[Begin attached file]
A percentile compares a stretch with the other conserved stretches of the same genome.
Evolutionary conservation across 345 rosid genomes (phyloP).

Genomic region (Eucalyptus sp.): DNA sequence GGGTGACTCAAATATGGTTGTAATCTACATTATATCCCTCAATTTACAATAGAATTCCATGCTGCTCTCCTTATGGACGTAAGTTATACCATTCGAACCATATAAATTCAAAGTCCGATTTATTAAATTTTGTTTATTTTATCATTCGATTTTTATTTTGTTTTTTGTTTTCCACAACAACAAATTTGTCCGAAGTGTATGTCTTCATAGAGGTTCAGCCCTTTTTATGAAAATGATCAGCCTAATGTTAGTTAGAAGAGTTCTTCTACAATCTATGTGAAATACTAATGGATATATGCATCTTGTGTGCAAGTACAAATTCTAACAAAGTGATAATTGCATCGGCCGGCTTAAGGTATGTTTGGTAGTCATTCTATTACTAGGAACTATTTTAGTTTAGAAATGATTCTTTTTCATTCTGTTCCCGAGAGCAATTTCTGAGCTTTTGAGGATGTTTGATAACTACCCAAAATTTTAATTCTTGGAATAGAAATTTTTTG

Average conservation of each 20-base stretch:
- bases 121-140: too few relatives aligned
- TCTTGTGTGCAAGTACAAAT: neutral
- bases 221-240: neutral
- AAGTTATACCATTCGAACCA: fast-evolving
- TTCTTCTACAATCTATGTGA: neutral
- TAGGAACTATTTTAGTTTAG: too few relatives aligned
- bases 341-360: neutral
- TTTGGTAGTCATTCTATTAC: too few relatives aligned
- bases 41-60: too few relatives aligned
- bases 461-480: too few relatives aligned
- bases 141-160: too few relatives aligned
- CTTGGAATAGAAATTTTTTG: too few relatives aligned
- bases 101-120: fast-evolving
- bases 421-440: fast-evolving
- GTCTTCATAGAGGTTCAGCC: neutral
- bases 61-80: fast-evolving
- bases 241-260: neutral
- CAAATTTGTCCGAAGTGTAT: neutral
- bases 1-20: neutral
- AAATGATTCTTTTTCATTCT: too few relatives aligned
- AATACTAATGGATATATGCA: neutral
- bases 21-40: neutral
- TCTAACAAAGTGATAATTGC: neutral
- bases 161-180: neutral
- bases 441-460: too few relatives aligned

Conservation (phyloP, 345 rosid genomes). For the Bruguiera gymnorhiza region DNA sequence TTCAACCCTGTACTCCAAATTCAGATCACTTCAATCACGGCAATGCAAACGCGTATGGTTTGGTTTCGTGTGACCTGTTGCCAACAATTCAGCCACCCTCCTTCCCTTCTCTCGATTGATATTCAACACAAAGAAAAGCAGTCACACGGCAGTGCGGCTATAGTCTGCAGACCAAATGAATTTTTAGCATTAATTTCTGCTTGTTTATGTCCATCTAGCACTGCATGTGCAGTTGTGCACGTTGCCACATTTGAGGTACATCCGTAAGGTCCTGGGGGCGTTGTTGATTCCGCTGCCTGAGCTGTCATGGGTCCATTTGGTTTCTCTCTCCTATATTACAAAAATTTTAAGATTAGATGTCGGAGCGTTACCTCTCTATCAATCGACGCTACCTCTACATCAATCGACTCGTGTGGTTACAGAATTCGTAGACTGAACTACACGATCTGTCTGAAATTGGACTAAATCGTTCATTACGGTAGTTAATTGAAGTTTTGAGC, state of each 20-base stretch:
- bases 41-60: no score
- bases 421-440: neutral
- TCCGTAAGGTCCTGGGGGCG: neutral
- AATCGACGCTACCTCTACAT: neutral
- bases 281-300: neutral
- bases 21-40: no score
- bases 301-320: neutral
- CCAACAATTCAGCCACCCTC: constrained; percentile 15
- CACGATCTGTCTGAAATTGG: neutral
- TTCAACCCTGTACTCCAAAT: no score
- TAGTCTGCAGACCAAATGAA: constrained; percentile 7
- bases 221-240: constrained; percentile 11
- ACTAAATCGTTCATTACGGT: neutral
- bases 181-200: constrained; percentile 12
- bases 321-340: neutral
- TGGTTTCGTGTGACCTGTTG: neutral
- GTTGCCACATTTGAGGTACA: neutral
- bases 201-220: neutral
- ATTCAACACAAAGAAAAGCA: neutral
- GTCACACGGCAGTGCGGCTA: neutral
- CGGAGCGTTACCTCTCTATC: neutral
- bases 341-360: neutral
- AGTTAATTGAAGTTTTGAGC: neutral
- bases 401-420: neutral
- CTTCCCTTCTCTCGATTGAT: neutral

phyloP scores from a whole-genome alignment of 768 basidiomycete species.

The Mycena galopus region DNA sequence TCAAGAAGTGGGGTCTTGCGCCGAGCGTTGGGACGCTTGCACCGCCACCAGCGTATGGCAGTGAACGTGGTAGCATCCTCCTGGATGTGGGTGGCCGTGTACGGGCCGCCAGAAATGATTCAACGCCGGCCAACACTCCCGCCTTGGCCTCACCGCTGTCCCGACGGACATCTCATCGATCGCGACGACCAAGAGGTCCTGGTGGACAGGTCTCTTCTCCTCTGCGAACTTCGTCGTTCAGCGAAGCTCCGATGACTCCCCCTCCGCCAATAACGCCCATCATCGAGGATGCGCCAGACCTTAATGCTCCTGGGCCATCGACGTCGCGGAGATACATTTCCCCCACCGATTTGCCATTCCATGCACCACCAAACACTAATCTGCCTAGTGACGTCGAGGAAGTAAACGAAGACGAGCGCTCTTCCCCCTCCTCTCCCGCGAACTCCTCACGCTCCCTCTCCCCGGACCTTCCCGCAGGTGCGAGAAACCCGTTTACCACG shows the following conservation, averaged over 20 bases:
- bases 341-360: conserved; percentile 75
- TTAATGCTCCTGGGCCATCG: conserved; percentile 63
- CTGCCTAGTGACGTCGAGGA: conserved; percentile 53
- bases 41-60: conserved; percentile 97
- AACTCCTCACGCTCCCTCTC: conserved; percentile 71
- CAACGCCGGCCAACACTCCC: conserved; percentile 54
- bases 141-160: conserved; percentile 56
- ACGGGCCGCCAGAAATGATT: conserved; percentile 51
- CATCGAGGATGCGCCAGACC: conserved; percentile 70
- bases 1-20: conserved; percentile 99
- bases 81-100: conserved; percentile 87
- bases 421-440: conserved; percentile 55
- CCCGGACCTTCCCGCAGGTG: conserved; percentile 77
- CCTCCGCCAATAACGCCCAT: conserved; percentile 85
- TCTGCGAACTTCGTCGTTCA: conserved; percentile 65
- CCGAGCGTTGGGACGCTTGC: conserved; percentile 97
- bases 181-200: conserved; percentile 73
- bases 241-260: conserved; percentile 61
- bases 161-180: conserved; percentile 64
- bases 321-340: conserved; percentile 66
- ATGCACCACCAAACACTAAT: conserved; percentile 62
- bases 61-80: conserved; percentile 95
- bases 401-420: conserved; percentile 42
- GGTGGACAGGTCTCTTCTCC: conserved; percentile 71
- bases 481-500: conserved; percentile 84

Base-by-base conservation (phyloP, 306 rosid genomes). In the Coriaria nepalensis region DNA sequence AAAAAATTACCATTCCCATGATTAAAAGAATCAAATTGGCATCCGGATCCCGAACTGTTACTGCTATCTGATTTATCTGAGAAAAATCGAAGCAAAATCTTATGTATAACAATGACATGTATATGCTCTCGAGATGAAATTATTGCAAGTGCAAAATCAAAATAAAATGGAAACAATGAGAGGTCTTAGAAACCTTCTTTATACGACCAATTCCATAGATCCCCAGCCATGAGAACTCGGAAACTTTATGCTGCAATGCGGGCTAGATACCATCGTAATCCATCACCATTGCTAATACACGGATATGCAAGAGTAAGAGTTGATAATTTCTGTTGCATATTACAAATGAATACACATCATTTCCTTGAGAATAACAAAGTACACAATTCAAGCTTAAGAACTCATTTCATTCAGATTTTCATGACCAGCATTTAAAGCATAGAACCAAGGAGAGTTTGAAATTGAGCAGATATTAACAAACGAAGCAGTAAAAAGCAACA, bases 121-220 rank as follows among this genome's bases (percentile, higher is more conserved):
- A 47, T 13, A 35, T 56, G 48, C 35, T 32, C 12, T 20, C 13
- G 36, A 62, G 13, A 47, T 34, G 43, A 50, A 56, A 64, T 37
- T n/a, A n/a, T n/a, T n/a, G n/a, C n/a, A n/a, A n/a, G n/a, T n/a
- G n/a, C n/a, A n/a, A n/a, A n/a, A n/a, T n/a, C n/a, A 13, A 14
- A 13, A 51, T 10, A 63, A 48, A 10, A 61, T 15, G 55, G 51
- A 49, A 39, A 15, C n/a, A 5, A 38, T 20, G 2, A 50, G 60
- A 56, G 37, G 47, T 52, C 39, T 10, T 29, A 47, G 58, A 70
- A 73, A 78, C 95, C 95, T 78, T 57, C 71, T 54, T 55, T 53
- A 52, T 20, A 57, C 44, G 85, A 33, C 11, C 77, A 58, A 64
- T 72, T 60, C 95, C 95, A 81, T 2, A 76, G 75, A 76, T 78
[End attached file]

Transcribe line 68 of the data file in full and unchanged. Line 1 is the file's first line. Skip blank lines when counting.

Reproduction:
- bases 81-100: conserved; percentile 87